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Go and Learn


Photo by Nijwam Swargiary on Unsplash

Imagine, if you were only known by the worst mistake you ever made.

All us can be known by our final hour, and not necessarily our finest hour in life. The wrong concepts we can make are a direct correlation of how we think.

And if we, or any organization you’re familiar with, leads with the measure of mistake first, we could be leading people to make mistakes all over again.

Let me explain. To be defined in any way is to be classified. In that classification, it then becomes your identity. Declaring who you are, how you live, where you live, etc. A more specific illustration is revealed in the Gospel of Matthew in which Jesus would often call people to come follow him. The story reads He (Jesus) saw a man sitting at the tax office, called Matthew, and He said to him, Follow Me. And he rose and followed Him (Chap. 9 verse 9). A man or woman certainly knows their own condition and past life more than those who would initially meet them.

In society, we have bad people, and then we have those whom we classify. In this case, we have the Tax Collectors. Jesus overlooks the measure of mistake and makes Himself available to have dinner with him and his friends. He was reclining at table in the house, behold, many tax collectors and sinners came and reclined together with Jesus and His disciples (Verse 10).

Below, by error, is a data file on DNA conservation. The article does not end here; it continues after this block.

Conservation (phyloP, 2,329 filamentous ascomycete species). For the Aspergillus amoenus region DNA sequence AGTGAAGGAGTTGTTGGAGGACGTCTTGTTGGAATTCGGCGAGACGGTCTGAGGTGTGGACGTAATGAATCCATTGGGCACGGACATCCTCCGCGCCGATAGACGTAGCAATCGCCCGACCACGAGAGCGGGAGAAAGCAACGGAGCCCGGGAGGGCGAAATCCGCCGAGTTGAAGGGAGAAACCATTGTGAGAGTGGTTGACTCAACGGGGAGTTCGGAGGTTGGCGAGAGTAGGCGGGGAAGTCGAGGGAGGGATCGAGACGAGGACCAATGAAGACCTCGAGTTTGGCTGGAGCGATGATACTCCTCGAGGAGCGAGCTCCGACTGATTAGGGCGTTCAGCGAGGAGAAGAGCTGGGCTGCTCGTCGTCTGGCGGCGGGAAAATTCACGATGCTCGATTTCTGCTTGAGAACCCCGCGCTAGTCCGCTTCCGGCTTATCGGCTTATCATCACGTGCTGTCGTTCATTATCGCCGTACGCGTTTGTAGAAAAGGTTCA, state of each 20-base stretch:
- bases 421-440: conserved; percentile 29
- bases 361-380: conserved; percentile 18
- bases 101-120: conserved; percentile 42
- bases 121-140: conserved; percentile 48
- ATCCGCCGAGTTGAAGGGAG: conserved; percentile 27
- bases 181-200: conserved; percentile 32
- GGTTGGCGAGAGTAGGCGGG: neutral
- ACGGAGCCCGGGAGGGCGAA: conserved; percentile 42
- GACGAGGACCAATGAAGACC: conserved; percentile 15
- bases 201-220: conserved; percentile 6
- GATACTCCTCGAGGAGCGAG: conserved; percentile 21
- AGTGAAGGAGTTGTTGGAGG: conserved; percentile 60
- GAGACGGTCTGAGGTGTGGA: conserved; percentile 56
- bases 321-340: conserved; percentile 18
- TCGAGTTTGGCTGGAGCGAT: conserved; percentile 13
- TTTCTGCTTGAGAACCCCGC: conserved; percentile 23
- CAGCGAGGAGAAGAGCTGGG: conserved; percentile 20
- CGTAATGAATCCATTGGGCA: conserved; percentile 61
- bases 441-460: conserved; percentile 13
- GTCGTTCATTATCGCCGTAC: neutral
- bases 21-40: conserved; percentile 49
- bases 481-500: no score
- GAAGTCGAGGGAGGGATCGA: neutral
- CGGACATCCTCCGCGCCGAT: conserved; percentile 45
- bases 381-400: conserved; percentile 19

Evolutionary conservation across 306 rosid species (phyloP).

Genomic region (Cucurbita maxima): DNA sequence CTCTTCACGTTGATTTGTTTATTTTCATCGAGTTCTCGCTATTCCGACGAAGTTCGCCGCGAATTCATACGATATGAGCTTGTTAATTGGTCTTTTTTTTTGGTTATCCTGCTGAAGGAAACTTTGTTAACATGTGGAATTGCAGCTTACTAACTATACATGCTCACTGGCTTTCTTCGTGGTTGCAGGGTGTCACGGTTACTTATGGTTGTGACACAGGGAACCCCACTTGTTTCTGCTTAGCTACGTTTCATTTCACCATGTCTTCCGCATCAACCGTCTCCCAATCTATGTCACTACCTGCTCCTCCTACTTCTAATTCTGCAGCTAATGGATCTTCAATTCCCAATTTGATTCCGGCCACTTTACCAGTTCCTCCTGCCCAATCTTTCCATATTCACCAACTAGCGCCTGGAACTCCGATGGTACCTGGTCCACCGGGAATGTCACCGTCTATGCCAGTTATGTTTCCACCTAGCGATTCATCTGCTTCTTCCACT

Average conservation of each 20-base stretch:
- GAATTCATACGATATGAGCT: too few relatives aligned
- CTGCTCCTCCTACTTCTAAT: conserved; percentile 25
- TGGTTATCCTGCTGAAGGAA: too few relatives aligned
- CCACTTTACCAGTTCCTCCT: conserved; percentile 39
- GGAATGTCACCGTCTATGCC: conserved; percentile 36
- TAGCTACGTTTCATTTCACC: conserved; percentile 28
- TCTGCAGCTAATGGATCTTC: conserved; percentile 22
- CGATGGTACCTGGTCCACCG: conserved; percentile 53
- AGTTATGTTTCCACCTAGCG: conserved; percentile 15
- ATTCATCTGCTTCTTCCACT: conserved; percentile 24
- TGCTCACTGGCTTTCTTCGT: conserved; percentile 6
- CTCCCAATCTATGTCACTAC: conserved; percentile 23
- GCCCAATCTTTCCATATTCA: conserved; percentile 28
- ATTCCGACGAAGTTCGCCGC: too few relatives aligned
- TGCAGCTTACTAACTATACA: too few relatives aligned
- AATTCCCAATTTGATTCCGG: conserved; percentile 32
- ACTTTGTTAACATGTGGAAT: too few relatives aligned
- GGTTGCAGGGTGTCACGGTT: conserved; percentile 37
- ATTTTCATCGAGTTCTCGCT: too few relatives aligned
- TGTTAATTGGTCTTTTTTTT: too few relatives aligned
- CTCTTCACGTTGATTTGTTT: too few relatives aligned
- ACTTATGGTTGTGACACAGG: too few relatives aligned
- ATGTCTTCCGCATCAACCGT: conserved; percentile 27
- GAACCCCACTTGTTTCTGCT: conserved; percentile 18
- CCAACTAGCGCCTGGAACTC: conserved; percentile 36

Purposely stepping out of our comfort zone or calendar to actually sit down over a meal with those who could be measured as men and women who are known for the worst mistake they ever made – can be life starting for both sides of the occasion (or table). Now certainly Jesus shows us in this particular illustration how little of a right concept we may have about God. But moreover, to show how zealous we can all be about our wrong conception.

It shouldn’t be this way, but often it is. We have trouble regarding people’s past. This can inflict wounds and leave marks with our remarks. But if we would do well, and to learn what love does, then maybe sitting down over a meal as I often invite people to do through our “Break Bread. Blur Boundaries.” opportunity on our website could be the answer for those on both sides of the table.

Nothing is of greater importance to all who are called to the service of God that they should go and learn. Time, strength of mind, and will must be cultivated in such a particular fellowship, that eventually grows into a greater knowledge of the Son of God’s love.

For those in transition it’s important to know that your mistake is also a weakness. We all have them. The sooner we know what it is that others could measure us by, the sooner we can acknowledge that we become intimate with our strengths.

In this story, Christ is the strength that comes to share a meal with our weaknesses. He doesn’t disregard them, but looks to cover over with all that He is within Himself to carry us through. To have a wrong concept of this Son is to see that we don’t have weaknesses. To be unaware.

It is incredible to know that any of us play a role in God’s amazing story. Our small stories have meaning because they are connected to His big story. A privilege to join with God in the process of redemption, is what happens when we show up at the table to have a meal with others. As a humble reader, you’re probably already helping by building genuine relationships that have opened the door and inspired someone else to follow Jesus.

Being self-aware of one’s weaknesses is humbling. But then again, the humble, or meek, shall inherit the Earth. (Matt. 5:5)



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